“Do you like the law of total tricks?” Unlucky Louie asked me.
“It’s no ‘law,’” I said. “It’s often on target, especially in partscore deals.”
The LOTT states that the total number of trumps both sides have in their best suit equals the number of tricks they can win. Louie was East in today’s deal where East-West had 10 hearts and North-South 10 spades.
“So 20 tricks should have been available at heart and spade contracts,” Louie said. “I might have gone to five hearts. I could guess the total number of trumps as 20, so if I couldn’t make five hearts, four spades was unbeatable.”
At four spades, South temptingly put up dummy’s king on the first diamond, and Louie took his ace and returned a diamond. South lost a trump and, with the clubs sitting well, one club. Making four.
“Five hearts was cold,” Louie told me glumly.
The LOTT often breaks down at high levels where the distribution may be freakish, but Louie had more to gain by bidding on. If five hearts was makable, then per the LOTT, Louie would be only plus 50 against four spades. And minus 50 at five hearts would be better than minus 420.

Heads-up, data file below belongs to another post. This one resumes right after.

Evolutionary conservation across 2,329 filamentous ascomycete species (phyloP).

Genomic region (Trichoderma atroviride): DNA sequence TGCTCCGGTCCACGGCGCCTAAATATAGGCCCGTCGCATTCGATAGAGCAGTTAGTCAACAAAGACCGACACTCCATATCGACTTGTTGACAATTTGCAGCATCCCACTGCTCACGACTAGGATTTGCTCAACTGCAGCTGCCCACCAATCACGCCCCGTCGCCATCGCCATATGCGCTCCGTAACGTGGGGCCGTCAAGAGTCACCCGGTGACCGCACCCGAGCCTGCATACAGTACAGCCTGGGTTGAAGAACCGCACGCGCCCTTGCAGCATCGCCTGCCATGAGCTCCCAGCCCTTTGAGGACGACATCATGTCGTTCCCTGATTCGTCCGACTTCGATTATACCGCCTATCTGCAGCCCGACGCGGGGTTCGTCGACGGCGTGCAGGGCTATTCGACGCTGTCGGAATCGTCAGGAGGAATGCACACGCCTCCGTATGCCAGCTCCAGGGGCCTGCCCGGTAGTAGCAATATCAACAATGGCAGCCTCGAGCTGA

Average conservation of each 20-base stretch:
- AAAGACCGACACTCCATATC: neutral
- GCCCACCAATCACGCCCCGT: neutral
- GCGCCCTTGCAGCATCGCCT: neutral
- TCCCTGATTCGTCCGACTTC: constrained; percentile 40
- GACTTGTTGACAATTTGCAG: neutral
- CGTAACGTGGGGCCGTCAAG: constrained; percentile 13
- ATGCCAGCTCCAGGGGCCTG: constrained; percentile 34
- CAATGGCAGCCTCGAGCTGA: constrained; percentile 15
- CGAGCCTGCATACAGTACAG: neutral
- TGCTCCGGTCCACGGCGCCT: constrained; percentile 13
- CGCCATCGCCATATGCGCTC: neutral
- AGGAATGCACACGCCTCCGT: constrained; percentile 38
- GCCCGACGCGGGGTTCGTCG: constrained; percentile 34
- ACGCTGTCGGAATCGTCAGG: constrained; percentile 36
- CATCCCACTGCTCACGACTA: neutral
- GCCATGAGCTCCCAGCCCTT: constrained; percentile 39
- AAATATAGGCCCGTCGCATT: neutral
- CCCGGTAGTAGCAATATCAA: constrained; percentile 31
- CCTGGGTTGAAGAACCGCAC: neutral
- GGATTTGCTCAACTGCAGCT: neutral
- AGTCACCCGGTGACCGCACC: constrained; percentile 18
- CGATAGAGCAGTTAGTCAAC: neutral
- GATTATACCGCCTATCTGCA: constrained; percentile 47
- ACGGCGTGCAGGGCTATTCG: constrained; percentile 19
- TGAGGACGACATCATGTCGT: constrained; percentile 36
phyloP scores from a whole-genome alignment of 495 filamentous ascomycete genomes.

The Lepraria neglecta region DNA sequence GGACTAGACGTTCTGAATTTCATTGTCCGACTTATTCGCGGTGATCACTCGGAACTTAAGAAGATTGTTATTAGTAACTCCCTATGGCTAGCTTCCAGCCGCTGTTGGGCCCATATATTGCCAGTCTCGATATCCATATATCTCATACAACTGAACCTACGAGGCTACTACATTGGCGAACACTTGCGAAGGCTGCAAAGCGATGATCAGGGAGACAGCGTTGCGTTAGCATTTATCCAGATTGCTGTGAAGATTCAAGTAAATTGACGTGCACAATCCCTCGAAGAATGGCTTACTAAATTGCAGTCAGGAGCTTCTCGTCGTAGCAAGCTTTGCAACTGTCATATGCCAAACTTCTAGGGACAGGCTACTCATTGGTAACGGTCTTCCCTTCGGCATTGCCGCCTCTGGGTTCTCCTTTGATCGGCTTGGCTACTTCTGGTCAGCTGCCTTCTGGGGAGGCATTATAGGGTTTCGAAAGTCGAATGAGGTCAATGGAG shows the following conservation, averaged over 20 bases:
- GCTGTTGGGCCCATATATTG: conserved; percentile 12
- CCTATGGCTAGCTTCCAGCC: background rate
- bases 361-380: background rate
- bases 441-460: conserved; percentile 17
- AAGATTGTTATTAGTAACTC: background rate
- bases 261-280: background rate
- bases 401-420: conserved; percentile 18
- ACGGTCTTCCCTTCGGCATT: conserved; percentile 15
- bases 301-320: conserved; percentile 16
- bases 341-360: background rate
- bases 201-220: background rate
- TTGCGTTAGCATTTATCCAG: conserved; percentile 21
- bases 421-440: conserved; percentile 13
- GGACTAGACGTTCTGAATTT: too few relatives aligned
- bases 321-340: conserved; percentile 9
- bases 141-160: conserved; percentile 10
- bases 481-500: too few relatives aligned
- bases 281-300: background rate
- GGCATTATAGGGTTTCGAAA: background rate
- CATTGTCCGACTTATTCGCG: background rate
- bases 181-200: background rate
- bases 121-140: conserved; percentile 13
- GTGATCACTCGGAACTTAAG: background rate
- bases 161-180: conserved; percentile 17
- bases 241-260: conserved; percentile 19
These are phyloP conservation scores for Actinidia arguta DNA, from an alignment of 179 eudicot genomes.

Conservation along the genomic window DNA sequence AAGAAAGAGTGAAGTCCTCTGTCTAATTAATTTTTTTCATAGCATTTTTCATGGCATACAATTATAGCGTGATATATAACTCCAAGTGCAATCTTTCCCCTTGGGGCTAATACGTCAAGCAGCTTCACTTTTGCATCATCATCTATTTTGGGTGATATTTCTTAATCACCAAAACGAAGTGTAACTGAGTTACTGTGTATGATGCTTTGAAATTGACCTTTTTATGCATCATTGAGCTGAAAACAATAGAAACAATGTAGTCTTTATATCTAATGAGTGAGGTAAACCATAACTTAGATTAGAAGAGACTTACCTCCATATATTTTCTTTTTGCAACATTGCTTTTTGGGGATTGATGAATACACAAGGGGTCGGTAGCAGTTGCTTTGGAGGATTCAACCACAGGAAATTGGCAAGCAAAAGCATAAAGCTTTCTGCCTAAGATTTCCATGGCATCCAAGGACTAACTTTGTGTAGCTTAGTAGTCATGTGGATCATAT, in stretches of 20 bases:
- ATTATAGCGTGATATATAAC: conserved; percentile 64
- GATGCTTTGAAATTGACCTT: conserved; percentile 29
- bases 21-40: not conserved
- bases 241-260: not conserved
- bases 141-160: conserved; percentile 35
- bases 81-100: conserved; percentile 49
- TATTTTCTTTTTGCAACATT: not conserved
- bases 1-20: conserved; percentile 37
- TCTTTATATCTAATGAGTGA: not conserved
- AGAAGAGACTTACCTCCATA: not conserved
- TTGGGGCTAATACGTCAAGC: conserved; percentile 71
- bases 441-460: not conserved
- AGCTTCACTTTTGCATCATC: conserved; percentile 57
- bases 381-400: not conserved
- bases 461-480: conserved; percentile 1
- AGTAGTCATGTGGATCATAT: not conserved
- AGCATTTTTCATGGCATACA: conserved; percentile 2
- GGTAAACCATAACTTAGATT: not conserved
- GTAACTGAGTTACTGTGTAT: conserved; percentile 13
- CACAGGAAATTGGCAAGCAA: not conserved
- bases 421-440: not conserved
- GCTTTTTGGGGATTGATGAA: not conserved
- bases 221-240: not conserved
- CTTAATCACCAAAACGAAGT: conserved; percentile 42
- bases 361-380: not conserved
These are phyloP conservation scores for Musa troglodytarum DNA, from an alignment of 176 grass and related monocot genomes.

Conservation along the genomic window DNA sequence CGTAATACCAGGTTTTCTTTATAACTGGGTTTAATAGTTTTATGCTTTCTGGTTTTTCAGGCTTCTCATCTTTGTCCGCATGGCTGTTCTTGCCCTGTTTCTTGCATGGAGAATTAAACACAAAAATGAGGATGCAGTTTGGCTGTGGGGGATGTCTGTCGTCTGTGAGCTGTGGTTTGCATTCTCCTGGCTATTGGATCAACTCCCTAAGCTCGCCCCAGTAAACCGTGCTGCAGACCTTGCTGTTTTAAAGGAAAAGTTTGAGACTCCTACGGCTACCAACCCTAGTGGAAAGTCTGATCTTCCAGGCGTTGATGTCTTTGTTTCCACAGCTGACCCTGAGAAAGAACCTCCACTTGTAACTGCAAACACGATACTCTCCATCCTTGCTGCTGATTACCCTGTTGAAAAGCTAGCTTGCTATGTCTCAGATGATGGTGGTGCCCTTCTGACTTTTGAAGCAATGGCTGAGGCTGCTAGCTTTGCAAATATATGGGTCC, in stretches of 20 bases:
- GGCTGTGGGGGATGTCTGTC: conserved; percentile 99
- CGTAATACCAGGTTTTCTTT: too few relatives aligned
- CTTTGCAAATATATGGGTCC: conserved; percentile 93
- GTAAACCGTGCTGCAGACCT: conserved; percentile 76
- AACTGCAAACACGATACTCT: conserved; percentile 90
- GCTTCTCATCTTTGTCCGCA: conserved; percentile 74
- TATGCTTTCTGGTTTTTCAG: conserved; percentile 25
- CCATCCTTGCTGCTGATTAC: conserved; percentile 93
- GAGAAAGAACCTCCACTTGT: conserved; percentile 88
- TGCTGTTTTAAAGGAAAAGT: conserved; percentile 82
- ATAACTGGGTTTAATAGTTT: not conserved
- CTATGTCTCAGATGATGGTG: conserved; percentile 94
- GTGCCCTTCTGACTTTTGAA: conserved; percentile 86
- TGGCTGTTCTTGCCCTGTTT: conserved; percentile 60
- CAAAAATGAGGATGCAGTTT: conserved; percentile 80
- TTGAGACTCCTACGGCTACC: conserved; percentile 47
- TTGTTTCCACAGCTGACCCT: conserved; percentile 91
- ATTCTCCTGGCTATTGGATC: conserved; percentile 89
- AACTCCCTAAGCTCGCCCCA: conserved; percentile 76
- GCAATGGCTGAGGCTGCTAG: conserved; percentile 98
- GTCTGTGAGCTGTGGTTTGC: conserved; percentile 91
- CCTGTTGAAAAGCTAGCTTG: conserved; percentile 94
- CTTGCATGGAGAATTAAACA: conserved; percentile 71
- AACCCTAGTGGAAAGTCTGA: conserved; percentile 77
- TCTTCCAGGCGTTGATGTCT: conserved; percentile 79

Louie had a chance to beat four spades. West’s 1NT marked him with two diamonds, so Louie could duck the first diamond. South could succeed by leading the A-J of hearts, pitching his last diamond (so the LOTT was off by one trick), but if South led a trump next, West could take the ace and lead his last diamond. Louie could win and lead a third diamond to promote a trick for West’s 10-9 of trumps.
Neither side vulnerable
S Q 6 4
H A J
D K 6 4 2
C K J 9 4
S A 10 9
H K Q 5 2
D J 3
C A Q 8 3
H 9 8 7 6 4 3
D A 10 9 7 5
C 10 6
S K J 8 7 5 3 2
D Q 8
C 7 5 2
West North East South
1 NT Pass 2 H 2 S
3 H 3 S 4 D 4 S
Opening lead — D J
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Source:: The Mercury News – Entertainment